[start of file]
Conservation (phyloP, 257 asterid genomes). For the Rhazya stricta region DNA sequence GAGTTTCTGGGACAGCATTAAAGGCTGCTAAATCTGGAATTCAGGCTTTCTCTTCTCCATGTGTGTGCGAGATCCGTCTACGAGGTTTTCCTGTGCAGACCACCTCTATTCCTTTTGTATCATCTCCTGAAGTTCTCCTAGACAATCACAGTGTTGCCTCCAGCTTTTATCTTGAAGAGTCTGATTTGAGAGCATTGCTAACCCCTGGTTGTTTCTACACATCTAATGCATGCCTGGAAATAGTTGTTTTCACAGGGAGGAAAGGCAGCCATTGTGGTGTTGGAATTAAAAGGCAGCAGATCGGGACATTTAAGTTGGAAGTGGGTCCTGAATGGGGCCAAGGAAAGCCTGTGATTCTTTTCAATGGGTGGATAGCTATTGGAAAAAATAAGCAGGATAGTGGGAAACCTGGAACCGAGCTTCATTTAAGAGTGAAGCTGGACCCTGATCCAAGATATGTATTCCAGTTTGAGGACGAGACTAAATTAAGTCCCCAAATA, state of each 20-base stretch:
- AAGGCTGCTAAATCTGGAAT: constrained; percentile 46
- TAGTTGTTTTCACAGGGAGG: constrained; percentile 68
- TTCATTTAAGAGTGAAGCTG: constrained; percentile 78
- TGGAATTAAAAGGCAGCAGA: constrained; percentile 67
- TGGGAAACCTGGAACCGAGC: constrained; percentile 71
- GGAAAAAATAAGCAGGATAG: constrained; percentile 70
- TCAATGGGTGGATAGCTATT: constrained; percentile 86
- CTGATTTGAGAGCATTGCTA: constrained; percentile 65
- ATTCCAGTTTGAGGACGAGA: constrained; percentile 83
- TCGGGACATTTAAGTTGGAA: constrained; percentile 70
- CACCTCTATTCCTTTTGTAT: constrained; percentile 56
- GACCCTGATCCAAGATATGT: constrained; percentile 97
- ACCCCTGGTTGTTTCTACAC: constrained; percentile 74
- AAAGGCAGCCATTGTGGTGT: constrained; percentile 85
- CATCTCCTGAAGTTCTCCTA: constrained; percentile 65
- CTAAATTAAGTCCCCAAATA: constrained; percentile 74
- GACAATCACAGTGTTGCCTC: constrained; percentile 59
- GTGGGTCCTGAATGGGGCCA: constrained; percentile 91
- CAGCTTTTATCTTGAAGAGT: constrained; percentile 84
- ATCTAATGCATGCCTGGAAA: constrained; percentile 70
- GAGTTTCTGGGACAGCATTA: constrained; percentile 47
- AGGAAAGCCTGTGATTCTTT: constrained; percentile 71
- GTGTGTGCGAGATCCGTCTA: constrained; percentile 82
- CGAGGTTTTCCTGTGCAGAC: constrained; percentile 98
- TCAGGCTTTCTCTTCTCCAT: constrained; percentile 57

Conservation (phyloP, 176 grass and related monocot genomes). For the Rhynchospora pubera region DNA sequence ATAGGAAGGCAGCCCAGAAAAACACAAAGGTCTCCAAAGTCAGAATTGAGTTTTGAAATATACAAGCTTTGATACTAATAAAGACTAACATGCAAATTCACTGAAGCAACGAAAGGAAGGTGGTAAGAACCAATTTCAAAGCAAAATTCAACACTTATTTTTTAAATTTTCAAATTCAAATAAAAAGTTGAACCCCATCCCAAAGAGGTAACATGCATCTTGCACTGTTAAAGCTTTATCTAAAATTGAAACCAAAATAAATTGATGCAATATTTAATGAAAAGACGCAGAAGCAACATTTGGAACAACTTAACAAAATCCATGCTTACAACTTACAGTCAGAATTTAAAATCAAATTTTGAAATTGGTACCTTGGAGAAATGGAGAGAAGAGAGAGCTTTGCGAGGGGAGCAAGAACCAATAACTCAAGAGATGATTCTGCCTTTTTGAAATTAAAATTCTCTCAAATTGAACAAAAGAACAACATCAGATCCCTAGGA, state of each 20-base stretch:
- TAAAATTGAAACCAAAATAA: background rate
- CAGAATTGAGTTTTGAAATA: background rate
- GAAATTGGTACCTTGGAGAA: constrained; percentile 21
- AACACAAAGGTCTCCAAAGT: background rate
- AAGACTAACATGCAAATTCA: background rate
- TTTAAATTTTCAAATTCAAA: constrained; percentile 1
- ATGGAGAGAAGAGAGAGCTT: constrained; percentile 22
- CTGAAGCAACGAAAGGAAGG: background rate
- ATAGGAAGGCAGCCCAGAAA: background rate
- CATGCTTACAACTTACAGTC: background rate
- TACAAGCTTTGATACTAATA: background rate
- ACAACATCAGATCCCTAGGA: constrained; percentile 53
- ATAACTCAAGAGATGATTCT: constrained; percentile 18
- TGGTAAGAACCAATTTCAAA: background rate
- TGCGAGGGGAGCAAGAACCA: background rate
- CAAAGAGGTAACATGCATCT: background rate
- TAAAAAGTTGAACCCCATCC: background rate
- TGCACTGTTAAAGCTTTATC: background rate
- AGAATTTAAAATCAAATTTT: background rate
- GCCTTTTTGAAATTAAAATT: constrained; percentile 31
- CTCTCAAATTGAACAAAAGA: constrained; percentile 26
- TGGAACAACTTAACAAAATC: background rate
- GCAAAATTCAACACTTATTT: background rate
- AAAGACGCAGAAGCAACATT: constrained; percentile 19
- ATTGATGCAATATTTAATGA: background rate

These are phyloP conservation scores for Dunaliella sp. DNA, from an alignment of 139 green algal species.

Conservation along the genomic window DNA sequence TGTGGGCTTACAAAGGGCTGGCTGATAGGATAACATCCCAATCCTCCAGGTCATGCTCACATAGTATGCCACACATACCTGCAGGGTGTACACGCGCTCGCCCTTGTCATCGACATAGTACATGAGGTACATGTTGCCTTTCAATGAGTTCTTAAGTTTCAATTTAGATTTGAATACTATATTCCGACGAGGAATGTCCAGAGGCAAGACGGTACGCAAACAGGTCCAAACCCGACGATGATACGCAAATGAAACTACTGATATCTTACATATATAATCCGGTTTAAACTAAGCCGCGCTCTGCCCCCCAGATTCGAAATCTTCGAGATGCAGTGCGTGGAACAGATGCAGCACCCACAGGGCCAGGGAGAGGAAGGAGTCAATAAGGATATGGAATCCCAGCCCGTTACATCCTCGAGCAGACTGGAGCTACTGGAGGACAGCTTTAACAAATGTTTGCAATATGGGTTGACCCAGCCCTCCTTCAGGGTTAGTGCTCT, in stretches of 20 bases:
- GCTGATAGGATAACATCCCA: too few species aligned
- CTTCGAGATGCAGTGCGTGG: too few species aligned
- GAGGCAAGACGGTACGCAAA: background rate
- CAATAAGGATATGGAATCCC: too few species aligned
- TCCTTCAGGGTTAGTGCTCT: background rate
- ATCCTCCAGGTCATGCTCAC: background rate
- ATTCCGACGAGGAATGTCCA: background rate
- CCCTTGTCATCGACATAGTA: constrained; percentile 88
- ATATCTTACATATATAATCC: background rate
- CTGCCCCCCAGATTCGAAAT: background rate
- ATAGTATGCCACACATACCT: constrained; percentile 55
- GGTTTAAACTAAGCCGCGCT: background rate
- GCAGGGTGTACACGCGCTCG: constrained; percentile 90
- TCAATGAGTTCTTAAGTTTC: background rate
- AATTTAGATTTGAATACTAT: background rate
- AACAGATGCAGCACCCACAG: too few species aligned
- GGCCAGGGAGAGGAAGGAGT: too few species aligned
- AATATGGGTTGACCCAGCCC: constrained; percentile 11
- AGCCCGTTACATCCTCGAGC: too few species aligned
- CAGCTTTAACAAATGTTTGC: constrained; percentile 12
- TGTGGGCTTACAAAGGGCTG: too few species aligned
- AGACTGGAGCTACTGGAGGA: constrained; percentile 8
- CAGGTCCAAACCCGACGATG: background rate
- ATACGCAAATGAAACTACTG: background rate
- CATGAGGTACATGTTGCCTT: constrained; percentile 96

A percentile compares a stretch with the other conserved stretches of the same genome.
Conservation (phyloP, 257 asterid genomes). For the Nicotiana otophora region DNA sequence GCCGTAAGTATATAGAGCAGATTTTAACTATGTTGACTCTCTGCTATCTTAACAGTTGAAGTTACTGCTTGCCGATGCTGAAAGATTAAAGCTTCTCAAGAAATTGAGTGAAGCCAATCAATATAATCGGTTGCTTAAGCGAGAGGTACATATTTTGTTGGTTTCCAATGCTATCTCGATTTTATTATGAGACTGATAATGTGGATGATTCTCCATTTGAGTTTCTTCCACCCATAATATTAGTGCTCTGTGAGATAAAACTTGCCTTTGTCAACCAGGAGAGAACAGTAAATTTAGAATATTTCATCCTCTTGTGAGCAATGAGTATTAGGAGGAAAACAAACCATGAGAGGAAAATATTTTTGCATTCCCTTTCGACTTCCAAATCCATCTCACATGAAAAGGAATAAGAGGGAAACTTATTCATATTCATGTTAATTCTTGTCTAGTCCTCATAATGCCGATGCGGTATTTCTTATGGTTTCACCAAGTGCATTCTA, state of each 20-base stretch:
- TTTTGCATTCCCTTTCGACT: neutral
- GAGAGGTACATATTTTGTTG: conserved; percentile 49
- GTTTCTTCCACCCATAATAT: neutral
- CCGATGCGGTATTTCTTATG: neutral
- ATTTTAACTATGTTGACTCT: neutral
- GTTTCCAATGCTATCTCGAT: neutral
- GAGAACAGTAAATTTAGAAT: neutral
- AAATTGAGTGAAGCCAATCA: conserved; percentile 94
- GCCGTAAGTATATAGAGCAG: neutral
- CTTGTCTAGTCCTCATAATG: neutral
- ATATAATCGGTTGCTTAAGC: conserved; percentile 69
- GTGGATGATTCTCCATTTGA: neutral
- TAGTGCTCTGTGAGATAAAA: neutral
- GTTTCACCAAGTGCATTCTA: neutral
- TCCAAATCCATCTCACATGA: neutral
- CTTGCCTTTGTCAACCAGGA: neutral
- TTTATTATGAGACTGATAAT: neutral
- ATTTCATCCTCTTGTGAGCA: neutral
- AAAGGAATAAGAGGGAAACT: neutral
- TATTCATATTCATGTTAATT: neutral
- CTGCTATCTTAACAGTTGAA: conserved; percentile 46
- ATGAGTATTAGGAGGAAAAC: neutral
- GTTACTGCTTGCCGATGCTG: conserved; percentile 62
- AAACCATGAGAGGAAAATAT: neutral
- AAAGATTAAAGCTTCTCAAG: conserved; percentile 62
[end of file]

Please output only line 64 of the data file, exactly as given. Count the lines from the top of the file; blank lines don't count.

- CTGCCCCCCAGATTCGAAAT: background rate